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Wednesday, 8 August 2001
Page: 29429


Mr BEAZLEY (2:07 PM) —My question is to the Prime Minister. Prime Minister, are you aware that yesterday the Auditor-General released a report critical of accountability procedures for MPs' entitlements? Why has your government rejected this important report? Why won't you join with me in supporting the Auditor-General's call for greater transparency and better control of entitlements? In particular, why won't you back Labor's policy, which was released 10 months ago, to establish an independent auditor of parliamentary entitlements and the twice-yearly tabling of details of all parliamentary entitlements?



Mr SPEAKER —Order! The actions of the member for Hume are effectively denying the Prime Minister the right to be heard.


Mr HOWARD (Prime Minister) —I thank the Leader of the Opposition for his question. I am aware of the audit report tabled yesterday in the parliament, and I would like to say a couple of things about it. First, I would like to say—and this is said in fairness to members on both sides of the House—that of the 90,000 transactions to which the ANAO had access, only 54 were deemed to have been in error; and, of these, 42 had been already identified by the Department of Finance and Administration. There is no evidence in this report of systemic abuse and I have not been able to find any solid evidence in this report of deliberate acts of dishonesty on the part of members. I think it is important, unpopular though it may be, to say that it is the case that, in order to carry out their duties properly, members on both sides of the House are entitled to a number of things which may seem to the general public on occasion to be excessive. In a big country such as Australia, you do have to travel a lot. You cannot do your job as a minister, you cannot do your job as a shadow minister and you cannot do your job as a parliamentary committee member without travelling a great deal. We are constantly being asked by the public and by the media to provide more information. We are constantly being asked, and properly so, to more effectively service our electorates. That is the backdrop against which I would make a further couple of comments.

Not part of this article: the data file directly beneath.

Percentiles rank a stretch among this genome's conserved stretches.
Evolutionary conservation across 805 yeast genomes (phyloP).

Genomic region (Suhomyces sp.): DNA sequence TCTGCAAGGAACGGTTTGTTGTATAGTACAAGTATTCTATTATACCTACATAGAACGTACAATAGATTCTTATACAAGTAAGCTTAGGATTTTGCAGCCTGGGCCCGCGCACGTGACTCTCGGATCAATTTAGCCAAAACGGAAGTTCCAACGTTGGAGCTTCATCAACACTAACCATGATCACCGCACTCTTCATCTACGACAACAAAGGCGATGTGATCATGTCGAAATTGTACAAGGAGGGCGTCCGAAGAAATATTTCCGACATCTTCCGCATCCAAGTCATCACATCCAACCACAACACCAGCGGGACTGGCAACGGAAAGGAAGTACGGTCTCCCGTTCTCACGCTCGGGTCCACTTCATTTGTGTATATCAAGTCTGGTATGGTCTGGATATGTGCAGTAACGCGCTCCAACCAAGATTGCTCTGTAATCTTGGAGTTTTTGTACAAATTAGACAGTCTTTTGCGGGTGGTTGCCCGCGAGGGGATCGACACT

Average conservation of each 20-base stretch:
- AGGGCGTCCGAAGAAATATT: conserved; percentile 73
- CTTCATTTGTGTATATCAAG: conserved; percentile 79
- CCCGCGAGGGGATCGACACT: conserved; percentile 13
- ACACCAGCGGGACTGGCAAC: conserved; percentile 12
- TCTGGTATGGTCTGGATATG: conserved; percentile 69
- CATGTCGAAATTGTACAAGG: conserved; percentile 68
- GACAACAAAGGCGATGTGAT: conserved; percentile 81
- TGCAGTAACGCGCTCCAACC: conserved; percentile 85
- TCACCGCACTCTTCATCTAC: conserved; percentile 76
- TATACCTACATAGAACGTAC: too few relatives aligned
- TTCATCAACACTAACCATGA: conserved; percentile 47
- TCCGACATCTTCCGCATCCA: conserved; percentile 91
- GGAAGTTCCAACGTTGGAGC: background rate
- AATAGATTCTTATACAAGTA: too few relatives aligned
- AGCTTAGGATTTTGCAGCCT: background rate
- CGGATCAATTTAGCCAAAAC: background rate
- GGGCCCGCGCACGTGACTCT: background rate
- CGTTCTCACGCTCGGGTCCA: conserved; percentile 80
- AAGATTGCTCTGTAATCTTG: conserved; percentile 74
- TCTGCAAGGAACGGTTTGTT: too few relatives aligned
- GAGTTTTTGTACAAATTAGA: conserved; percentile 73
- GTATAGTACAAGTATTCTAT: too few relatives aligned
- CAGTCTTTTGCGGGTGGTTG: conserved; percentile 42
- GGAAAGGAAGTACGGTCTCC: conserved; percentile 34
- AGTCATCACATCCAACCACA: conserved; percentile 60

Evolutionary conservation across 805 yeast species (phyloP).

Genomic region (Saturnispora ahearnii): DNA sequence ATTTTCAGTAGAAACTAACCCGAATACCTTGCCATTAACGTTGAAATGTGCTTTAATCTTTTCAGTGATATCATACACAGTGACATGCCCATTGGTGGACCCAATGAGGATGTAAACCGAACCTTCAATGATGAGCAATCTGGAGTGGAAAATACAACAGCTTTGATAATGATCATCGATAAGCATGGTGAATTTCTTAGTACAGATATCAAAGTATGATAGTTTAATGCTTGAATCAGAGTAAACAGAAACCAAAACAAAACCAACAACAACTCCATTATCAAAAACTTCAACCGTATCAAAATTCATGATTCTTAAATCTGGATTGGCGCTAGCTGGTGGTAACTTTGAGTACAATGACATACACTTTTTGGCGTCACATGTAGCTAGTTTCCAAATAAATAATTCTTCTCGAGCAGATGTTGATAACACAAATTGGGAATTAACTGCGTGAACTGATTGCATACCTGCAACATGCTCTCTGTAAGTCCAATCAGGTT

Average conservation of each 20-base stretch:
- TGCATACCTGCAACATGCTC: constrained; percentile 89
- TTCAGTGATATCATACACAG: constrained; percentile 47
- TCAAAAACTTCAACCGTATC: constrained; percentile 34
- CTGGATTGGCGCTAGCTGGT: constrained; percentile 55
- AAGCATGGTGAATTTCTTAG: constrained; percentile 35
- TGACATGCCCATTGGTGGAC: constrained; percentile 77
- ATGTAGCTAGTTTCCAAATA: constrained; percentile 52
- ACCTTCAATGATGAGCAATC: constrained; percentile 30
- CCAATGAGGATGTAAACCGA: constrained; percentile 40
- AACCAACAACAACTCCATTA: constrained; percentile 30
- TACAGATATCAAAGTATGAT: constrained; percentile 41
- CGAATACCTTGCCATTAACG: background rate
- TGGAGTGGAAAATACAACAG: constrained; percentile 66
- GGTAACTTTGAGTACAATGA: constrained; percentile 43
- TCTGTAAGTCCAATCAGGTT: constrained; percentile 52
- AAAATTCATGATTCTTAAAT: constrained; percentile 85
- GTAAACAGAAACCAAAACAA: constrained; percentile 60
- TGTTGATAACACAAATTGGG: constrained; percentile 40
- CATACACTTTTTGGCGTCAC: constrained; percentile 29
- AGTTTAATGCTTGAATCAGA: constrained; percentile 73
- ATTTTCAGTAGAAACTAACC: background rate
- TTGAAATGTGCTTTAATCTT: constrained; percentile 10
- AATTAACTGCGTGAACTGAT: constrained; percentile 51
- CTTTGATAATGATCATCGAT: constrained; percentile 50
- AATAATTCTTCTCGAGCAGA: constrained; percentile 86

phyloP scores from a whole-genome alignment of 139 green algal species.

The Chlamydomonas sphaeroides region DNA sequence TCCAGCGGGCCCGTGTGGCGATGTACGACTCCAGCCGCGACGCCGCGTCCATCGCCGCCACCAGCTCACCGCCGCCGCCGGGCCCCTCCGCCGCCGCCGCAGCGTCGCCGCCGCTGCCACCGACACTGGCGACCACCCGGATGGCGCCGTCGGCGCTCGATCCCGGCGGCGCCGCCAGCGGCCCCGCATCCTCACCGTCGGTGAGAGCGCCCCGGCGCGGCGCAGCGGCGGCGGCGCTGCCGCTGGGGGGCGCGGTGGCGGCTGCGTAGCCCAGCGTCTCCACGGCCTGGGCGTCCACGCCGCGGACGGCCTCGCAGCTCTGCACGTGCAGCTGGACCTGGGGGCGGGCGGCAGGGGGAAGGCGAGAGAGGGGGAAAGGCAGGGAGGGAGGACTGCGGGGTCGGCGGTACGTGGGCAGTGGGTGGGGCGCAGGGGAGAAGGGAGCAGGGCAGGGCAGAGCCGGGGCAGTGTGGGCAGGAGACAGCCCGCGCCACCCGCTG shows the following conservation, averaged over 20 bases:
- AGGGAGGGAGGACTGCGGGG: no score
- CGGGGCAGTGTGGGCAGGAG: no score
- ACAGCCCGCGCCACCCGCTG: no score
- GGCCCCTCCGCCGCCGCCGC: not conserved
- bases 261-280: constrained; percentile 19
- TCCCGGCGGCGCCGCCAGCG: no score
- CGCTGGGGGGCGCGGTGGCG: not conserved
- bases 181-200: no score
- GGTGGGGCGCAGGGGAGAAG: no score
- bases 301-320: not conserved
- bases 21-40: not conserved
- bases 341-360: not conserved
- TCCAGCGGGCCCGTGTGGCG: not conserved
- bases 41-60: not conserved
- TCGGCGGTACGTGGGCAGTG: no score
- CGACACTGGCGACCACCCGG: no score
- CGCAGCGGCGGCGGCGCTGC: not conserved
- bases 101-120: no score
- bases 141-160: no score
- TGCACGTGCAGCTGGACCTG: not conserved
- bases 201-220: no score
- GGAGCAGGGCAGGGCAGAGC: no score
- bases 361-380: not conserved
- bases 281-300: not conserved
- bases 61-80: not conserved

Having said that, let me say that the government will very carefully examine what is in the report. For my part, I have to say that I think there is a case for capping a number of the allowances and entitlements, both in relation to current members and also former members. I have already commissioned some work to be done in relation to that and I will be having something further to say about it.

In answer to the Leader of the Opposition, I would go further than what he said; I would actually do something now. I would actually place some caps on some of these allowances and entitlements. Of course, I note again with interest that this is something else that was going to be done in the 14th year. I say to the Leader of the Opposition that I think there is a case and I am already having work done on that. My recollection and understanding may be in error in relation to this, but it is my understanding that, whereas half-yearly reports are tabled in the parliament in relation to serving members, that may not be the case in relation to former members. I have to say that the distinction escapes me and the justification for that distinction escapes me, and unless there is a solid reason for that distinction to be maintained, I think it should be abandoned.